4 Ways Every Member Can Strengthen Their Local Church


Every church member is like an individual Jenga block. Each block is vital to the stability of the structure. If just one block is out of place, the whole thing becomes unstable. But when each block is in its appropriate position, the structure is stable.

Individual church members need strengthening and encouragement in various seasons, and the church as a whole is no different. God has ordained that the local church's flourishing would not be left solely in the hands of the pastors, elders, and deacons. Her growth and strengthening happens through the godly leadership God has set into place and through the many members that make it up.

Here are four ways any church member can strengthen their local church.


Members of a local church should be committed to making God’s people a priority in their lives. Acts 4:32-35 tells us that men and women in the early church gave their possessions to other Christians in need. This text is not justifying socialism, as some claim, but describing a principle of generosity: God has been generous in saving us through the sacrifice of Christ, so the church is generous in sacrificing all it has.

We are called to be generous with our wallets, but we are also called to be generous with our lives. We are all tempted to be stingy with something—our time, finances, emotional energy, resources, etc. The goal for every church’s generosity is given in Acts 4:34, which says that none of the believers in their midst was in need. The context of Acts 4:32-35 is monetary needs, but the principle of generosity expands beyond money and into people’s emotional, physical, and relational needs, among other things. Are everyone’s needs being met in your church right now?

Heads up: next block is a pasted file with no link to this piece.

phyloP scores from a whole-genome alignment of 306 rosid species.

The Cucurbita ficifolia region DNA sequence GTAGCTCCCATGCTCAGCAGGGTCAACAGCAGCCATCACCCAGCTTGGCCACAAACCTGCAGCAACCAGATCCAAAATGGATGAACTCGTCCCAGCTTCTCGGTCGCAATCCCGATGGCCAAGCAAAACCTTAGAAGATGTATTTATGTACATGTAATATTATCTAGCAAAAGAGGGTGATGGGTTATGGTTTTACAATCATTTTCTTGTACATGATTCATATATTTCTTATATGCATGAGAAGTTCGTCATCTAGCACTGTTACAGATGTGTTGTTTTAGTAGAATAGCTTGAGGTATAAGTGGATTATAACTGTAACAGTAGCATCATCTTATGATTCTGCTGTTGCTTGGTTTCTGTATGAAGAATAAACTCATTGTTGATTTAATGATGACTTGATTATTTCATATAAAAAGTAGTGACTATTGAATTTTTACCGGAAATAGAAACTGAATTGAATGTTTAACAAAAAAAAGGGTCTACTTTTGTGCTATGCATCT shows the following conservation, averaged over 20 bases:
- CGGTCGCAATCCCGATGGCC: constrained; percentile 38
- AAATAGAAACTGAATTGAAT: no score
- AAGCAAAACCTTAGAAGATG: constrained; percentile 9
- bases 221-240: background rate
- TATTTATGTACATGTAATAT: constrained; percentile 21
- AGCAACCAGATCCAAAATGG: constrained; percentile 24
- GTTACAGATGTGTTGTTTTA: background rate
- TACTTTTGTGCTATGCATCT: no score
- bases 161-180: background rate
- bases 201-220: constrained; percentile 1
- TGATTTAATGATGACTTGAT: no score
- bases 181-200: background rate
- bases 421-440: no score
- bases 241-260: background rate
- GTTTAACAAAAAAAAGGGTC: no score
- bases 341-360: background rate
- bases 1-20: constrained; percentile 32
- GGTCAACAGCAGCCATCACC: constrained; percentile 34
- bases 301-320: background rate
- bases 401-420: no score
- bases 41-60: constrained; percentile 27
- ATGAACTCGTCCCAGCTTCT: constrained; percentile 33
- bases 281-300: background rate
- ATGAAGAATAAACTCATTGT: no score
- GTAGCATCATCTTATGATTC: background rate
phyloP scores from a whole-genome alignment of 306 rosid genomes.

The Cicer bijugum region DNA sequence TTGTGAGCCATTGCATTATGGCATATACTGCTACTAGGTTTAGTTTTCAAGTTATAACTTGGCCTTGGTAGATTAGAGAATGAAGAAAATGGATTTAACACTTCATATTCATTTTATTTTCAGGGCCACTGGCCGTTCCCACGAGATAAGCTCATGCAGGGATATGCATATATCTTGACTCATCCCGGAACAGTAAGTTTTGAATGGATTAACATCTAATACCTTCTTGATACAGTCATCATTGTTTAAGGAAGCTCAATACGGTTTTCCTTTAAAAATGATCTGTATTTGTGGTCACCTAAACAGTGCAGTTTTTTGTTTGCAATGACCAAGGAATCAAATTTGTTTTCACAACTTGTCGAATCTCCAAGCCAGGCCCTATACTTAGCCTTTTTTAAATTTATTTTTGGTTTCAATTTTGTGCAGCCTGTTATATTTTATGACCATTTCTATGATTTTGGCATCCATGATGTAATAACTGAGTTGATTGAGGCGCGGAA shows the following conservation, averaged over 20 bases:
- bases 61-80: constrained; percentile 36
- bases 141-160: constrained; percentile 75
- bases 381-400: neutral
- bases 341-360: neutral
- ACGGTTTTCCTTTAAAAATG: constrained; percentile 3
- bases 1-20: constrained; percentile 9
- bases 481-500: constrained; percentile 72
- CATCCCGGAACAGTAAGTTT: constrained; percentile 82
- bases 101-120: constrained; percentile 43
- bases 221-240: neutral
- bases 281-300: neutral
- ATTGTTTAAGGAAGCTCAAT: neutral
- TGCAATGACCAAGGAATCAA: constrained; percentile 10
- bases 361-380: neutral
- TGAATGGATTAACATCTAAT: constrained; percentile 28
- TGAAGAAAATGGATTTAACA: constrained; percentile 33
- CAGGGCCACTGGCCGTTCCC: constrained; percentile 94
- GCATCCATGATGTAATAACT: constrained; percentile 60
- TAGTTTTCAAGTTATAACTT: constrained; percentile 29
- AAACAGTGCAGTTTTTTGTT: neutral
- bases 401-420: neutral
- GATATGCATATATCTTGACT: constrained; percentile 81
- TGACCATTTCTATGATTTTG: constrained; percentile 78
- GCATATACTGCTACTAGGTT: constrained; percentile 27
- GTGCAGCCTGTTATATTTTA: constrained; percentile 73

We are not just called to be good but to do good, especially to those in the household of faith (Gal. 6:10). We can strengthen our local churches and do good by giving not just our stuff, but ourselves. We all have something we can give God’s people. Give what you have. Be a listening ear during times of grieving. Share wise words or advice in decision-making seasons, or tears during a tragedy. Sometimes the most generous gift you can give is your time. One way to be generous with our time is to share it with younger believers.


I work with college students. They want to be invited into older men’s and women’s lives so they can learn what it looks like to walk with the Lord in different seasons. But few of them are ever invited to an older person’s life. I say this not to condemn those who haven’t extended an invitation to a younger person, but to press the need for intentional, intergenerational discipleship in our local churches.

Paul describes how he and his companions lived among the church in Thessalonica by saying they shared with the church “not only the gospel of God but also own selves” (1 Thess. 2:8). Paul and his friends verbally taught them the truth of the gospel, but they also lived among the church and displayed these truths as they shared life with them. This took time, energy, and intentionality.

I am the woman I am today because of women who generously shared their lives with me throughout college and adulthood. They taught me Scripture. We studied God’s Word together and prayed. Other times, they shared their lives and I observed the daily ins and outs of what it looked like for a young mom and wife to love her family, share Christ with her neighbors, and know Jesus deeply.